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Dr. Stacy
Dr. Stacy, Veterinarian
Category: Dog
Satisfied Customers: 1583
Experience:  10 years of experience in general practice.
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My Westie has been diagnosed with CUSHINGS disease and has

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My Westie has been diagnosed with CUSHING'S disease and has been taking 30mg of Vetoryl per day for the past 2.5 weeks. My vet has been unable to perform the follow up ACTH test because she is unable to get the cortisone stimulating drug but has performed a blood biochemistry test and a urine test. She has told me today that he still has high levels of cortisol in his urine; also traces of blood and protein in his urine. She is also concerned about his blood potassium levels. She now proposes to increase his dose to 50mg (30mg in the morning followed by 20mg in the evening with food).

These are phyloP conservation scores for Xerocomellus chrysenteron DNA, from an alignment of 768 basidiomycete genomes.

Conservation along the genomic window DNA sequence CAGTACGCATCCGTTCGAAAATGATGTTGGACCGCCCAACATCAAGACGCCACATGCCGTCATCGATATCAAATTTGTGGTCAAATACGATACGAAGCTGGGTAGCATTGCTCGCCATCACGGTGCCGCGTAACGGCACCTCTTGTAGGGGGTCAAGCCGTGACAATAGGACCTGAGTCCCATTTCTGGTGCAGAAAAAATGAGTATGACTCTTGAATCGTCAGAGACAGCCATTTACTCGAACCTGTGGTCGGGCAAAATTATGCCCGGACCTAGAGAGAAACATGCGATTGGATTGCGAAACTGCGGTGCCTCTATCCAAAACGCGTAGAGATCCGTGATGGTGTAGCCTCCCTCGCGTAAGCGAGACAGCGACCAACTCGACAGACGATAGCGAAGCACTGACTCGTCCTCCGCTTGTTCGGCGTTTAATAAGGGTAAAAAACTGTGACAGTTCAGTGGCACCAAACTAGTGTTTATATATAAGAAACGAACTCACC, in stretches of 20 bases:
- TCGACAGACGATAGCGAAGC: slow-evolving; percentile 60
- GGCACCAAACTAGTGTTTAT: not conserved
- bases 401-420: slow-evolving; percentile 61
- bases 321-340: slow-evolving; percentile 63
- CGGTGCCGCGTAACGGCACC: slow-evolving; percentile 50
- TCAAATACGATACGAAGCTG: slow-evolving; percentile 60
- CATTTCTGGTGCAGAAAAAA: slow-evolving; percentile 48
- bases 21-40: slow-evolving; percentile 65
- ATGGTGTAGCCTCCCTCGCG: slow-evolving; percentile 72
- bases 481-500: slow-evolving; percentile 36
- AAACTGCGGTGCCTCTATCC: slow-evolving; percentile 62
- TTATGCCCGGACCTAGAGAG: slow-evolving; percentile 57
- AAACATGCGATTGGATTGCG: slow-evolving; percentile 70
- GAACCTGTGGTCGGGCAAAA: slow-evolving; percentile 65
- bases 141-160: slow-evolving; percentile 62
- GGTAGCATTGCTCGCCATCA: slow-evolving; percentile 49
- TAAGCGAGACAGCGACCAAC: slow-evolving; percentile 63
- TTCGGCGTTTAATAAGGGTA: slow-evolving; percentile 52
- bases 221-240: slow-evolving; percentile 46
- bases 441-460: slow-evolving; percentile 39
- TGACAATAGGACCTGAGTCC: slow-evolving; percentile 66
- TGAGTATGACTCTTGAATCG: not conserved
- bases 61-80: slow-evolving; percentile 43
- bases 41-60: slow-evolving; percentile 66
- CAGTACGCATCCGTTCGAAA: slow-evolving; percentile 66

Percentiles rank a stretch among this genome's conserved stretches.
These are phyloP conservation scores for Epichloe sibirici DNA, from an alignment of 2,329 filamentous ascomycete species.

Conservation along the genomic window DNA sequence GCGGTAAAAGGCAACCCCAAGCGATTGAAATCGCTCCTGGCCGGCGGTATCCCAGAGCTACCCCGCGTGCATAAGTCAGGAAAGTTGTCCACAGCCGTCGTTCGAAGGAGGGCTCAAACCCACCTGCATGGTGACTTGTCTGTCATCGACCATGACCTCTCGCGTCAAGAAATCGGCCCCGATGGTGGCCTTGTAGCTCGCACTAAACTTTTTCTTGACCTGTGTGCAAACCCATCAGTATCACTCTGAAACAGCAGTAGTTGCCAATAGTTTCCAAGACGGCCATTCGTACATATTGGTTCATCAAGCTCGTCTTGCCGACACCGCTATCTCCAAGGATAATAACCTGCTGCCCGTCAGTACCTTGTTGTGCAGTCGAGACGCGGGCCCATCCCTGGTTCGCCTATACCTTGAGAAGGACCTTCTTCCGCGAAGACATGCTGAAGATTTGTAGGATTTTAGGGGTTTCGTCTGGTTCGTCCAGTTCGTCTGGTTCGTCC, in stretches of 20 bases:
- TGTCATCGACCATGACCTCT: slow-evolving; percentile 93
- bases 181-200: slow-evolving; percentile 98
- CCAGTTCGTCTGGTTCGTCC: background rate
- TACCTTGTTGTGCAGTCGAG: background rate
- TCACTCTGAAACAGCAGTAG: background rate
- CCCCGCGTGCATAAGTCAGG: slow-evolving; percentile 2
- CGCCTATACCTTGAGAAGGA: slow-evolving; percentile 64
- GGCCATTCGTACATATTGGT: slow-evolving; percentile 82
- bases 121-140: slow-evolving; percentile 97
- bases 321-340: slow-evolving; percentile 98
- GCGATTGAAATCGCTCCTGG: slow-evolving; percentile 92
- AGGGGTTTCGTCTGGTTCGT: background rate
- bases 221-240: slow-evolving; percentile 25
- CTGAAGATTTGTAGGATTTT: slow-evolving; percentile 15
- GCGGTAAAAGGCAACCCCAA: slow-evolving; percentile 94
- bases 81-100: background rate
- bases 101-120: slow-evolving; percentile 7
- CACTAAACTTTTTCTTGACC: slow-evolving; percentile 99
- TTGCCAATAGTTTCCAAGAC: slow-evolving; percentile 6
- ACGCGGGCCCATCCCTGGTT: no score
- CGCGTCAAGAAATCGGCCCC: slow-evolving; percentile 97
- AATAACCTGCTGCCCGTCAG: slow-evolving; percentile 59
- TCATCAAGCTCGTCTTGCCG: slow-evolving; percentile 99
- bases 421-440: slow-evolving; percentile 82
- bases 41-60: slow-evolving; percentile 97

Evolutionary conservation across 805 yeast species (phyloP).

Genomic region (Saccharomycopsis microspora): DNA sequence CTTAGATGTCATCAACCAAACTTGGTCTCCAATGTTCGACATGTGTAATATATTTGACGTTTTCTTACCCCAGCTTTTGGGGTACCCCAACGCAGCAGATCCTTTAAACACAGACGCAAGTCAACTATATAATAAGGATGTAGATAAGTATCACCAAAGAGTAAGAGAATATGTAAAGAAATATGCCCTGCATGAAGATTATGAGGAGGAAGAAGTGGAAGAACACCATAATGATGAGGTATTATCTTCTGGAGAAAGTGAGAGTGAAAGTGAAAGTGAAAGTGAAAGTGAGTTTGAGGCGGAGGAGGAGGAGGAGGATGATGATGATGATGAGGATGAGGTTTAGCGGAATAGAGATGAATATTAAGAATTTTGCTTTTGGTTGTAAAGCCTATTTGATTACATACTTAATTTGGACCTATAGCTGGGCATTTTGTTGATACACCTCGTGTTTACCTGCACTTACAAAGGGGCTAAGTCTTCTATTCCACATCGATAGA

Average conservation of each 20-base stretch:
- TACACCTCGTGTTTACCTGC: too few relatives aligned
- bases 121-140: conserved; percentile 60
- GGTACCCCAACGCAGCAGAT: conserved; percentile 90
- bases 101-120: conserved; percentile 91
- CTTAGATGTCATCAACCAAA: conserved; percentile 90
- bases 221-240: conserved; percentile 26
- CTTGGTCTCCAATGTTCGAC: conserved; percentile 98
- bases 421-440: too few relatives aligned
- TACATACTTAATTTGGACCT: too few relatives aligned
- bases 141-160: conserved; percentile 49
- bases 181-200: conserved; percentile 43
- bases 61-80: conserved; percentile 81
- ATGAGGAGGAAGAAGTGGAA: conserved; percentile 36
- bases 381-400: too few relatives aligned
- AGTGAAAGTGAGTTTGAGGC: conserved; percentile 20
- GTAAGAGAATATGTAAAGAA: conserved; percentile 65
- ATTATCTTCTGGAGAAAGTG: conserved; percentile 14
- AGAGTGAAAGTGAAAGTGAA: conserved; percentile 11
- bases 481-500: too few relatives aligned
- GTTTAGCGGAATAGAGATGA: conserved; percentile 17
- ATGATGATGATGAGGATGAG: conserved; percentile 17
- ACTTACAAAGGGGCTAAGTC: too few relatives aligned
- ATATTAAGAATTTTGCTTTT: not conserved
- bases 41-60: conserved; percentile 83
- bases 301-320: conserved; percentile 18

I am concerned because I have read in the medication notes that Vetoryl can increase potassium in the blood. The vet has told me that high potassium can be cardio toxic; I am worried that an increased dose will just make this worse. Can you advise me, please?
I have some concerns too. First, it is going to be really difficult to make the best decisions without being able to do the ACTH stim test. I know that the Cortrosyn gel has become harder to get an more expensive, but we have been able to get it at our clinic. We are just paying triple what we used to pay. I might call around and find out if there is a clinic in driving distance that has it. You could probably arrange to go to that clinic for the test and have them send the results to your vet.

If you are not able to get the ACTH stim test done, I would want to err on the side of under dosing because the consequences of overdosing are more severe. I would also use clinical signs as an important guide to my treatment. Has his excess drinking an urination improved?

While I agree that high cortisol levels in the urine do suggest that he is still cushingoid, it is hard to gage without that ACTH stim test. The high potassium could also suggest that he is not handling the medication well. Do you happen to know how high the potassium is or what the sodium was?